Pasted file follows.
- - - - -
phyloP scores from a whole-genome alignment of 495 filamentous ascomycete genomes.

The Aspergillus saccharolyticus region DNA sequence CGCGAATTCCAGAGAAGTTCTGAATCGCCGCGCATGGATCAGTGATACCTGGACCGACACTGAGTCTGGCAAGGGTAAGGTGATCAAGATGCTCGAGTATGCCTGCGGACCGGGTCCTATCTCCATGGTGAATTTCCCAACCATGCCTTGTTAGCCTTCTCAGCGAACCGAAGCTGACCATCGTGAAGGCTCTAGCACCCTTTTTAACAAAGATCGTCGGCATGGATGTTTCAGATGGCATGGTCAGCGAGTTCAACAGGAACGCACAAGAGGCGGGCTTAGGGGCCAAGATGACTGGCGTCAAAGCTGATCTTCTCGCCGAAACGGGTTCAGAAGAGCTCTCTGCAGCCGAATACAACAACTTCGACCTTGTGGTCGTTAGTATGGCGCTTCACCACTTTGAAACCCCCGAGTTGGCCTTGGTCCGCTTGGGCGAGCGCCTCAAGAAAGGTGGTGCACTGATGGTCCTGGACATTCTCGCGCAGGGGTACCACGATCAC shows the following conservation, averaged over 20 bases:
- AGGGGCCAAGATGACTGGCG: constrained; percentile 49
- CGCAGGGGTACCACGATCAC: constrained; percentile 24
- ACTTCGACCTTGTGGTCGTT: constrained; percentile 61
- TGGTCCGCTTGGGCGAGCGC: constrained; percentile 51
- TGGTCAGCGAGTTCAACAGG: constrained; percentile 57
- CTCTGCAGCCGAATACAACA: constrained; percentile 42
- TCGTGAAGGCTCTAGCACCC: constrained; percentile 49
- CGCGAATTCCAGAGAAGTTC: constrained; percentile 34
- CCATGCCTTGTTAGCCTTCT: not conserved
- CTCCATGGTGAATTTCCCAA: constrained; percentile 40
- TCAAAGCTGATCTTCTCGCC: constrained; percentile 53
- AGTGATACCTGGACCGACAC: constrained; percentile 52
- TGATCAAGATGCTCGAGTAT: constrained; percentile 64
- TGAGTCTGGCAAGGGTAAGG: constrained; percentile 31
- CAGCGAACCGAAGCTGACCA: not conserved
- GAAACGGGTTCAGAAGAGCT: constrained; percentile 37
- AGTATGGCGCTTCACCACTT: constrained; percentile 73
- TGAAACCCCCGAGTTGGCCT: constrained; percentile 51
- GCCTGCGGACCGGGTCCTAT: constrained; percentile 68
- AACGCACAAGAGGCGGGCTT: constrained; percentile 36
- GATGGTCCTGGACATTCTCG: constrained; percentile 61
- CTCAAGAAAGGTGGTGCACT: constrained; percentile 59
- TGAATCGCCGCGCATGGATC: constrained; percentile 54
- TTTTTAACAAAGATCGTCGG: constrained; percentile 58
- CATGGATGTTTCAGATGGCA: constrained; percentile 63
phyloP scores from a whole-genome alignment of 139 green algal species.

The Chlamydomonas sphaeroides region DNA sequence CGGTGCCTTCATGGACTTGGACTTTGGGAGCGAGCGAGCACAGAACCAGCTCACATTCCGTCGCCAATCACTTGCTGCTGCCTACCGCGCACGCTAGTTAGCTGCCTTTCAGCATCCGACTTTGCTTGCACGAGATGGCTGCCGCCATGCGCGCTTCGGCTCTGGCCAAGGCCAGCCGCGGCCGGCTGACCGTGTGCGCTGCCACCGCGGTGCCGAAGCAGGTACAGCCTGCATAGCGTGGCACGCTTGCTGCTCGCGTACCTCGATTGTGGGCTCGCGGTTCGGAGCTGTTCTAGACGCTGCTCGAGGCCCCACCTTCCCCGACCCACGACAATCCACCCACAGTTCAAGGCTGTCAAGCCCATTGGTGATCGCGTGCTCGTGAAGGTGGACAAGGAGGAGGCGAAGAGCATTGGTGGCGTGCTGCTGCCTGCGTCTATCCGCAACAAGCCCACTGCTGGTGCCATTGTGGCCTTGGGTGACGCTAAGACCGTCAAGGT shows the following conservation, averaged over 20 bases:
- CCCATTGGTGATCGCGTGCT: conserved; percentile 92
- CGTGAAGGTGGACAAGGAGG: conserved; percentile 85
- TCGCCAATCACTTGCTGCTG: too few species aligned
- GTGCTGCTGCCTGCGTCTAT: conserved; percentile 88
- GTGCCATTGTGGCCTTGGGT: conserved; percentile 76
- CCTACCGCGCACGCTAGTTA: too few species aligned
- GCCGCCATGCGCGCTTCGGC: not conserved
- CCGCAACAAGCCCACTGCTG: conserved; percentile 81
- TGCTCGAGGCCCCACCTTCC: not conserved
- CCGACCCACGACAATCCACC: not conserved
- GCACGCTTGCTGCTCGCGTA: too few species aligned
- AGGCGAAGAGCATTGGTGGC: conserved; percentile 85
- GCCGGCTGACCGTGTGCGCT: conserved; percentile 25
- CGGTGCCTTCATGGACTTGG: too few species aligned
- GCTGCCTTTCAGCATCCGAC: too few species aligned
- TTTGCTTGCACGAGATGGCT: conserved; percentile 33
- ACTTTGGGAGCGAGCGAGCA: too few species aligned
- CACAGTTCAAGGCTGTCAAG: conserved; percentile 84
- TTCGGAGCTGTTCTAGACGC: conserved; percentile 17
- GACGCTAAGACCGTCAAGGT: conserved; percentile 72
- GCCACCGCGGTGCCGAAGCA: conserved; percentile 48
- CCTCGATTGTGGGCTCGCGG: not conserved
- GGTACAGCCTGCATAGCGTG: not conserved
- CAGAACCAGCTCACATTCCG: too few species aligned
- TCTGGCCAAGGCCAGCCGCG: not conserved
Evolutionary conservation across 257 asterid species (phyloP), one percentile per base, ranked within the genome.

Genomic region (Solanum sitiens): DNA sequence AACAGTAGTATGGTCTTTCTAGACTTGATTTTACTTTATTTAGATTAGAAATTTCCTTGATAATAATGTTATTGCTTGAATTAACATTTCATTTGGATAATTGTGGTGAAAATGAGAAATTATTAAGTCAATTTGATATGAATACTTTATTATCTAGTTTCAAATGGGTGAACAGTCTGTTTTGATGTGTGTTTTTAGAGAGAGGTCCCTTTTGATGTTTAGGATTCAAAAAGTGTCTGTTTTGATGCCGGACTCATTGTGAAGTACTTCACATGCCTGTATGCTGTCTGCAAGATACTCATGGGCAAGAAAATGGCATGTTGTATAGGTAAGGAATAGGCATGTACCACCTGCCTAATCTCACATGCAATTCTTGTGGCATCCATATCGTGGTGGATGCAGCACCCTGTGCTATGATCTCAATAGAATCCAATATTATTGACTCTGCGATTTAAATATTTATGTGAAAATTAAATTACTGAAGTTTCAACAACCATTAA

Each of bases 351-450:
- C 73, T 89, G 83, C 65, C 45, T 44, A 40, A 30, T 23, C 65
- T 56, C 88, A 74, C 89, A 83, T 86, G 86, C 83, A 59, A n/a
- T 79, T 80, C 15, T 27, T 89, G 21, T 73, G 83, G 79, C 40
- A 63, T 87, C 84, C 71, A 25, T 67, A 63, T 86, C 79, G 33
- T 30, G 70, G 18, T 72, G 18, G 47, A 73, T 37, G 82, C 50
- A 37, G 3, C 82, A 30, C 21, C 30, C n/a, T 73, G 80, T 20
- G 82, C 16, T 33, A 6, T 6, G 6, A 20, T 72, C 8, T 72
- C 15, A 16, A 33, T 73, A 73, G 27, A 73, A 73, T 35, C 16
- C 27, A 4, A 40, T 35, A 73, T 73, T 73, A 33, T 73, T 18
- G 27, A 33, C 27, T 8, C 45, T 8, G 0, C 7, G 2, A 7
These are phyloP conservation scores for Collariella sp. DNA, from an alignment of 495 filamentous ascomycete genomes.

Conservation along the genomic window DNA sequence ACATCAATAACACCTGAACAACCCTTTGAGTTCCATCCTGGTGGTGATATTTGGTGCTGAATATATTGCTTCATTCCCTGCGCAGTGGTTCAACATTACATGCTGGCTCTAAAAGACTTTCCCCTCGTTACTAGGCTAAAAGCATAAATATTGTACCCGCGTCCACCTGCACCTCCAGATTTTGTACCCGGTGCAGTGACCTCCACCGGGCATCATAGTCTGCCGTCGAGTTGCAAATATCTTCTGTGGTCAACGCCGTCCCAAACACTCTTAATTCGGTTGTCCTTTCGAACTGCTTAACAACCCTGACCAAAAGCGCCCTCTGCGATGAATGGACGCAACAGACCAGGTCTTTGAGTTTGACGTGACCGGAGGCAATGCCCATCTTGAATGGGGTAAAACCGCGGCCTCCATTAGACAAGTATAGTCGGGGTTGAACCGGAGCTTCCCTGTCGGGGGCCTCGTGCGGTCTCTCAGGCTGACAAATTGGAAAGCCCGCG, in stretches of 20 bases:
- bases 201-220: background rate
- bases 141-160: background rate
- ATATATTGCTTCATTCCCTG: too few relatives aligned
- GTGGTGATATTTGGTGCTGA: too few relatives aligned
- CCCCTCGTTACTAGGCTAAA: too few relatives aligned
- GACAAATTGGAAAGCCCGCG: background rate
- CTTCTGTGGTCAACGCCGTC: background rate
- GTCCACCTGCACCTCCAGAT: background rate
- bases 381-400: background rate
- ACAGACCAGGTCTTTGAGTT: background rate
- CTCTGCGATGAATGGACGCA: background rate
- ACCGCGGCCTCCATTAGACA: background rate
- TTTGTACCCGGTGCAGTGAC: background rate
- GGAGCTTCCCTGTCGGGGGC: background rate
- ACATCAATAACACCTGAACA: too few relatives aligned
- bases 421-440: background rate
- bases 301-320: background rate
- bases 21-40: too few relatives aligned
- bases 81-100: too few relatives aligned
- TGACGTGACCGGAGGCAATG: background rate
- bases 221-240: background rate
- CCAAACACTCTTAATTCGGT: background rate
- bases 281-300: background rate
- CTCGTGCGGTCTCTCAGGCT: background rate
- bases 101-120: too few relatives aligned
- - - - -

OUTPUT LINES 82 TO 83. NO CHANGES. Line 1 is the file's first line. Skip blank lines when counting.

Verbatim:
- TTTGTACCCGGTGCAGTGAC: background rate
- GGAGCTTCCCTGTCGGGGGC: background rate